As for performance, the Moto Zs use a 2.2 GHz Snapdragon 820 processor with 4 GB of RAM. This is the best setup available at the moment and it works well when it comes time to motivate the Z. The phone never felt slow or bogged down, and was able to capture and view VR content without missing a beat. It's a fast phone.
The Z and Z Force use the new Motorola camera app (first seen on the 4th-gen Moto G.) Gone is the odd old camera interface with a semicircular control strip; in its place you'll see a much simpler and more accessible set of tools.
The Moto Z does not have a dedicated physical camera button, but there are several ways to open the camera: a twisting gesture, a double press of the screen lock button, or the lock screen shortcut. The double press of the lock button is the way to go as far as I'm concerned. It's the quickest and most reliable method for launching the camera.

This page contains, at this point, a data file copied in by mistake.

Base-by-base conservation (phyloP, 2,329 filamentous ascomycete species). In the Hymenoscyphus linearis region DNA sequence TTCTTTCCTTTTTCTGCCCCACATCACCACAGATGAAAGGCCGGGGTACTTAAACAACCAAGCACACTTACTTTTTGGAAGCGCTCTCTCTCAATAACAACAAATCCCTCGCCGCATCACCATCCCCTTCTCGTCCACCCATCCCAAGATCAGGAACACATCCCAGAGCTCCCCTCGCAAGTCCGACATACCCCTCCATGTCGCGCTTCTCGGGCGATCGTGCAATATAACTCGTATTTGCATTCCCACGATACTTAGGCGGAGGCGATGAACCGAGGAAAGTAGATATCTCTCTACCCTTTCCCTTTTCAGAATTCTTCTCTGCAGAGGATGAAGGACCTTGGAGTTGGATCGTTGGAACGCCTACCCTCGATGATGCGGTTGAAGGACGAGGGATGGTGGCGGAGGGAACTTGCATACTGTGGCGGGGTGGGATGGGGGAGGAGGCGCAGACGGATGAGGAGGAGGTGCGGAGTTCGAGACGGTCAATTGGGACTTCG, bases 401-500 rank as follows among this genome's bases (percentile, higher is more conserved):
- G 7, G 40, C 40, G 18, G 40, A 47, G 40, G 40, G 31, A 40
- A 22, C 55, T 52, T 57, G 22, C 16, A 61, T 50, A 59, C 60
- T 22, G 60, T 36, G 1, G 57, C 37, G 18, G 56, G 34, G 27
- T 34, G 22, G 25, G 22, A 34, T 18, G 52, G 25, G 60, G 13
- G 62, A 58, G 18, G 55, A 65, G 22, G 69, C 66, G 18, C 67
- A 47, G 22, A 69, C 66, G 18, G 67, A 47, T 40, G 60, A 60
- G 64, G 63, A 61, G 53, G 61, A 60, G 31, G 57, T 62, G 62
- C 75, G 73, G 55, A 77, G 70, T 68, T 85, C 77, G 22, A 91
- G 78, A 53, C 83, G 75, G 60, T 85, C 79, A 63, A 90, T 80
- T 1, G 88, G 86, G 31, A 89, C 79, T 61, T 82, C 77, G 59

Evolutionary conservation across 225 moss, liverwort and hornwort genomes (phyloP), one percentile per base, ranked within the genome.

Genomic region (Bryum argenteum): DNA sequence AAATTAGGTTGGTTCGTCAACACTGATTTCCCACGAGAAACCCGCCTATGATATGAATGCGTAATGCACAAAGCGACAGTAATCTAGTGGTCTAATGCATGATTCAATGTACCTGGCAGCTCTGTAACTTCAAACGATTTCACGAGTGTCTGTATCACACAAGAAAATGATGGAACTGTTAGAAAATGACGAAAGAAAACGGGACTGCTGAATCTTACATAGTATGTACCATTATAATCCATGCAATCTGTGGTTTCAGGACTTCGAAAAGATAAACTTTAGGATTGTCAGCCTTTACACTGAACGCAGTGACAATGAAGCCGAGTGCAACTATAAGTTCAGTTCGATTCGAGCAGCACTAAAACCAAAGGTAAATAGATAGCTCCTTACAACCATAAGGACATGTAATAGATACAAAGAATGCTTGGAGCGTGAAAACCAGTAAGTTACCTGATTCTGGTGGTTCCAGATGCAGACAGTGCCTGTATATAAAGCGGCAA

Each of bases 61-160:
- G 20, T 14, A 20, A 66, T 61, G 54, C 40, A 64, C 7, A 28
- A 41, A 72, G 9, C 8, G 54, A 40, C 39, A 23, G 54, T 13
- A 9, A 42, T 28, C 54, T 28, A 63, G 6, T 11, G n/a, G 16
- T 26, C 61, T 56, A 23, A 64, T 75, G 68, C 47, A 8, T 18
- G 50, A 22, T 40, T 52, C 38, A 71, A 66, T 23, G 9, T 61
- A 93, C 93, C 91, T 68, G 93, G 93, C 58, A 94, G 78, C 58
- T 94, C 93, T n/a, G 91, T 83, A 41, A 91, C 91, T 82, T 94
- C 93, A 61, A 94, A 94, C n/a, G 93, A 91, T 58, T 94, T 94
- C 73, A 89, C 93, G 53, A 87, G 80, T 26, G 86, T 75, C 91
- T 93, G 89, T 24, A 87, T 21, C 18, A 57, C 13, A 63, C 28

The camera would seem to have hardly any features at all. There are three controls on the left side of the screen (timer, flash, HDR) and three on the right (mode, shutter, front camera). I like that both the flash and HDR tools can be set to on, off, or auto.
As for shooting modes, the Z offers auto, video, slo-mo, panorama, and manual. The manual mode lets you take full control over focus, ISO, shutter speed, brightness, and white balance. The controls line the top of the screen and are easy to adjust. It's a shame the shutter only lets you select speeds as slow as one-half of a second; that's hardly long enough to get creative. There's no 360 photo/video mode, which feels like an odd omission, nor is there any sort of GIF maker.
The default is always auto mode. Slide your finger up or down to zoom. Tap to focus and set exposure. Press the shutter button to take standard pictures, or press-and-hold to capture a burst. Swipe from the left side of the screen to access the settings.
The layout makes far more sense than the old camera app from Motorola. It's easy enough for novices to use effectively and flexible enough in manual mode to unleash at least some degree of creativity.